Mindful Parenting with Love and Logic
Creating an attitude of gratitude, cultivating patience, and exercising a strengths based approach are parenting aspirations for most mindful Mom’s and Dad’s. Yet whether we are thinking about our meditation practice or how to be better spouse’s, it is difficult to achieve gratitude, to literally train our minds to find what is good and continually contemplate that internally and praise that externally. As any parent or family counselor knows, it is easy to offer praise when our child has aced the test and cleaned their bedroom, yet strengths based parenting in the heat of conflict or when your child is having a nuclear meltdown in the grocery store checkout, is a far more merit worthy endeavor. Understandably so, for parents, situations arise which can cause alarm, fear, the need to control and even protect. When your two year old jets across the street without looking for oncoming traffic, we see the worst case scenario, these situations cause intense feelings to come up for the parent, we react with our own emotions and some parents criticize, blame, and scold the child, if we are practicing strengths based parenting we attempt to find what went right, even during the difficult moments of big parenting challenges.
A really incredible mom, woman, and counselor Whitney Thompson who I am lucky enough to call a friend, shared a parenting story with me recently and with her permission, I am sharing this with our readers. Whitney’s 3 year old son has been having a phase of ‘loving being in the bliss of his full nudity,’ he strips his clothes off and runs around the house in the childhood abandon of freedom and joy. Whitney is mindful of not shaming her son for wanting to be nude, as a counselor and loving human she knows the deep scars that are caused when parents scream at their children or say things that make them feel embarrassed and bad. Parents have immense power to build up or to crush the little bits of self esteem that children attempt to grow as they explore the world and try to understand what life is all about. Last week, Whitney got a call from her sons preschool, they told her that her son had taken his quest for nudity to another level, he stripped down in front of the class. The teacher told him to put his clothes back on and he did at which point, Mom got ‘the call.’ When Whitney was sharing the story with me, I laughed and asked, so how do you handle that? She calmly replied, ‘Well, I told him thank you for listening to the teacher when she asked you to put your clothes back on.’ I paused and considered her response for a moment as the full beauty of it came over me, what an absolutely lovely way to respond to the child, guiding them toward what they did right and encouraging more of that behavior. Phases, we know will run their course in childhood but the encouragement that is given to a child by strengths based parenting will bolster their self esteem for a whole lifetime.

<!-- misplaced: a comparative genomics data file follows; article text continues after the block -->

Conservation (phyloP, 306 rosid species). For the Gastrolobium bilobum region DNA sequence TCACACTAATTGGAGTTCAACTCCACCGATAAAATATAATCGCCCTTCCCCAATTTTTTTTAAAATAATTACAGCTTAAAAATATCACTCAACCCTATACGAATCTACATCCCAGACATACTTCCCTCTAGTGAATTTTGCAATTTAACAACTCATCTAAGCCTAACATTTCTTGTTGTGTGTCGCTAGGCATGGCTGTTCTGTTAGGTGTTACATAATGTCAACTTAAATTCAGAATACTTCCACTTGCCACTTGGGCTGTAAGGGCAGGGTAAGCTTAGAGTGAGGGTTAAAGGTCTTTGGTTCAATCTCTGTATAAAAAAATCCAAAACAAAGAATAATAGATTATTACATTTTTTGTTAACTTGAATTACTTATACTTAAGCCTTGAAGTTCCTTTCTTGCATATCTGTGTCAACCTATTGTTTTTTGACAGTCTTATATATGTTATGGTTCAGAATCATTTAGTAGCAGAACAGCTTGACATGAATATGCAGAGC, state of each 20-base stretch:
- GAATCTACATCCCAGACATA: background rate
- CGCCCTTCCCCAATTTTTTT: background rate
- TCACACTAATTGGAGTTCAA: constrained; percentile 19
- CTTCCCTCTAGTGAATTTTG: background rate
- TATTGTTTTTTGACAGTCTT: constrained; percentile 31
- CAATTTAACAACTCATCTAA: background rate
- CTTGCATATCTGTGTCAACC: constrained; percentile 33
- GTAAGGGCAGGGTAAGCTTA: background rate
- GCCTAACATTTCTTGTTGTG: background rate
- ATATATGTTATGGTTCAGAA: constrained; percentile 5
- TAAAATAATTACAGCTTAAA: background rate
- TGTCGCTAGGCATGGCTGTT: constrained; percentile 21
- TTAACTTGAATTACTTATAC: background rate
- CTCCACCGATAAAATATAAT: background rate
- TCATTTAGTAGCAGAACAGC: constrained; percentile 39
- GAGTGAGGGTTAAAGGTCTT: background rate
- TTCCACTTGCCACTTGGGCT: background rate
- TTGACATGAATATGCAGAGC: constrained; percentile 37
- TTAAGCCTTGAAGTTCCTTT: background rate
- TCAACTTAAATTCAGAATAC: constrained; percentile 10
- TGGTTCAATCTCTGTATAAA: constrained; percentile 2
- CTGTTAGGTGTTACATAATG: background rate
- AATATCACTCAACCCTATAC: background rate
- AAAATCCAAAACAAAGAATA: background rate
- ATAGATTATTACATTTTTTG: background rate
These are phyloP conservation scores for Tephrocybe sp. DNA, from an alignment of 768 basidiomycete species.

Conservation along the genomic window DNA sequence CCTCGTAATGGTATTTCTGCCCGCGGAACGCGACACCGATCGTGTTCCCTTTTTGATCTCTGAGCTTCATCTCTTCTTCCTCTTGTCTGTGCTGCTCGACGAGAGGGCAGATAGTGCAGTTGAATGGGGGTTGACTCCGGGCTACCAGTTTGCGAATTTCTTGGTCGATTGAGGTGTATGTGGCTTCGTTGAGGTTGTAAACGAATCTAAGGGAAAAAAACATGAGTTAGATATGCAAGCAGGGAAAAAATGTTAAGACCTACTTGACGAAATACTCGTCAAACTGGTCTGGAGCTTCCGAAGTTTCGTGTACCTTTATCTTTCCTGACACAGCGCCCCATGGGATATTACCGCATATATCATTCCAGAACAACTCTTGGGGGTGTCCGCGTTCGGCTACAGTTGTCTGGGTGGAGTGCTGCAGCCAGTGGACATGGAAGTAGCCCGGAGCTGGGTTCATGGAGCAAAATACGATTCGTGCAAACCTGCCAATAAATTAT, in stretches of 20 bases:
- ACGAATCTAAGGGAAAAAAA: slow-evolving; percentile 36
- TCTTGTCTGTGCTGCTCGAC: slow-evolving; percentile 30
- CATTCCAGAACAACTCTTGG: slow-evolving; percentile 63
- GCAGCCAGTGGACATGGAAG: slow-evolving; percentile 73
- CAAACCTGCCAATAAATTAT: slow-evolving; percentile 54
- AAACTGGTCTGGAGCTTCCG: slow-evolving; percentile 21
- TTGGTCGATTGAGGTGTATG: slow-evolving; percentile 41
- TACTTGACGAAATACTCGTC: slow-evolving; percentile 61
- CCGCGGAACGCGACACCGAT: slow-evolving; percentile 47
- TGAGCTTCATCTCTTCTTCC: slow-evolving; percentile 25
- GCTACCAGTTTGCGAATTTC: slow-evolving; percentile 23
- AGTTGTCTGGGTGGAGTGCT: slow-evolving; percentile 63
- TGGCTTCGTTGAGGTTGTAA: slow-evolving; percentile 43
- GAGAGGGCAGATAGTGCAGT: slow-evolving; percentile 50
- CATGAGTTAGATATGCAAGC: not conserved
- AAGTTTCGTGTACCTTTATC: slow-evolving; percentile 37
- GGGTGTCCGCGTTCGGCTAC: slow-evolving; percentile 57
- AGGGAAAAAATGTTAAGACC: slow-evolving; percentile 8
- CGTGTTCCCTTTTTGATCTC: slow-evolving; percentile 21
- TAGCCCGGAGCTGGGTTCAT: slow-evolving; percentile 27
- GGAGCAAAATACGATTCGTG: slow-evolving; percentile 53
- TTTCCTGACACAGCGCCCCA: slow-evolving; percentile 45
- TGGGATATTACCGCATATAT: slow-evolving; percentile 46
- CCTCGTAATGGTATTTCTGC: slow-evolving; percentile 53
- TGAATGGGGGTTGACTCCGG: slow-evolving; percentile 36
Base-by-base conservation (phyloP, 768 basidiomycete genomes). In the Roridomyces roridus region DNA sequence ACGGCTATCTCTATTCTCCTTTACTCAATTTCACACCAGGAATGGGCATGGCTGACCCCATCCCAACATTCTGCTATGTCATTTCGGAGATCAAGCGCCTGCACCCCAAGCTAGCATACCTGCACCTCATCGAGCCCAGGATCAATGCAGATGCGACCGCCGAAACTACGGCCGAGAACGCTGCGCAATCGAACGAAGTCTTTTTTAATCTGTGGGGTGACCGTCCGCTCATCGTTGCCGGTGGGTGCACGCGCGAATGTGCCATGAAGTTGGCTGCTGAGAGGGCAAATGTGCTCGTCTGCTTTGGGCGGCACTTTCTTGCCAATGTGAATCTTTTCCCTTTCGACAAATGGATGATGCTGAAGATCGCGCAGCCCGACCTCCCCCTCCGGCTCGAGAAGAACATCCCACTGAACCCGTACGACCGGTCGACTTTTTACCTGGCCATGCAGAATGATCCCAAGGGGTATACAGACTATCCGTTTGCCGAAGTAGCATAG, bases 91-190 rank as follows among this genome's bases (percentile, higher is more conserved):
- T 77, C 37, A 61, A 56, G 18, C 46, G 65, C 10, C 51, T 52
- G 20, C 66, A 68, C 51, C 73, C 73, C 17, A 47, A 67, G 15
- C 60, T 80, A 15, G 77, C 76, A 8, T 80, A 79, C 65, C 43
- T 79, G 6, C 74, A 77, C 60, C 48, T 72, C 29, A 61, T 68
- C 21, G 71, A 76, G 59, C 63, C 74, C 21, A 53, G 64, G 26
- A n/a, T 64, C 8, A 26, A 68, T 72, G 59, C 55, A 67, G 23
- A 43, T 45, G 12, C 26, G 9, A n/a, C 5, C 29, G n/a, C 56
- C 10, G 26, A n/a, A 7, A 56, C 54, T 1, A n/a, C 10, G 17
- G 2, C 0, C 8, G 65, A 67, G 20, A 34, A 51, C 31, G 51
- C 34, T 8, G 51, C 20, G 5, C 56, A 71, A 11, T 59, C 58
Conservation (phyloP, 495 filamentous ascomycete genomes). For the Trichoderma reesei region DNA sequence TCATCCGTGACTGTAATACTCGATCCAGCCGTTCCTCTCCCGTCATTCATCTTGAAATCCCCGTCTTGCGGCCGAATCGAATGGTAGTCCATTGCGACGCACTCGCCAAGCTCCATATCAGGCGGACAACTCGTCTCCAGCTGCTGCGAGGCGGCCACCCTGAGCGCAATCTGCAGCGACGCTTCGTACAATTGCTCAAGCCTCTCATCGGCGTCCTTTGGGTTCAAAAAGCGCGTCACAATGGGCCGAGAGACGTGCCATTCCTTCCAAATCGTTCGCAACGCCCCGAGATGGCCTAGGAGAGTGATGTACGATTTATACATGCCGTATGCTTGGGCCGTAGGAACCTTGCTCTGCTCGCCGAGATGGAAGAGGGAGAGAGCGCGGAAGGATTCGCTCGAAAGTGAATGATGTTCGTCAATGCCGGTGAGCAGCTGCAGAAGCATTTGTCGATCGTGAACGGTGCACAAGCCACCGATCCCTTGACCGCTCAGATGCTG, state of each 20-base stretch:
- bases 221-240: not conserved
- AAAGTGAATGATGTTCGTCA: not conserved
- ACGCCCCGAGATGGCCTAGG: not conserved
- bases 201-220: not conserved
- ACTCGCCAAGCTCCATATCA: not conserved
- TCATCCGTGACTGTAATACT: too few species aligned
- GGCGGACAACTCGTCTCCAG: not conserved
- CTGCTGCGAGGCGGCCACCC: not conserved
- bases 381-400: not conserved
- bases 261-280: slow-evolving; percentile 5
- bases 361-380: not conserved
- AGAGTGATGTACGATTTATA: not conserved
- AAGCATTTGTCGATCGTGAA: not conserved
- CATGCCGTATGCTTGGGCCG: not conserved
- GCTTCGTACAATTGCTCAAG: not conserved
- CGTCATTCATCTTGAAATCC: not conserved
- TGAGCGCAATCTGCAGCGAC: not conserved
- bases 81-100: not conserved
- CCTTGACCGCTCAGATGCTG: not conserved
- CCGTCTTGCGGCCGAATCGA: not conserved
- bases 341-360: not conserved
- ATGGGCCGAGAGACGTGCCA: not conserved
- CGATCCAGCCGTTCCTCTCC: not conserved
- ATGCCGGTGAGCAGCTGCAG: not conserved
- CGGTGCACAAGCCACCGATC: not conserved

Can you think of any recent parenting battles you have had with your child? What happened and what could you have praised or encouraged? It takes little bit of mental gymnastics to really get there but once you do, all of the relationships around you can be impacted with this mindfully loving approach. We offer the same approach for any relationship, in marriage counseling, Gottman Method looks at how to turn criticism to using a soft start to state a need.
Want to incorporate more mindfulness into your parenting style? Start with these three steps;
Take a breath the next time your child is behaving in a way you wish they wouldn’t
Soothe yourself first, label your emotion, whether its anger, fear, disappointment, know what you’re feeling and recognize that when you are activated you probably are not going to be doing your best problem solving. Find ways to calm down, reading, walking, breathing all work well.
Now that you are calm again, think through what you can praise in the situation and share that with your child.
Thank you to all of the Moms and Dads out there who are doing there best to love, care, support and nurture and a big thank you to Whitney for the inspiration and living by example, her approach to mindful parenting with love and logic in a way that is supportive, child centered, and full of loving gratitude.
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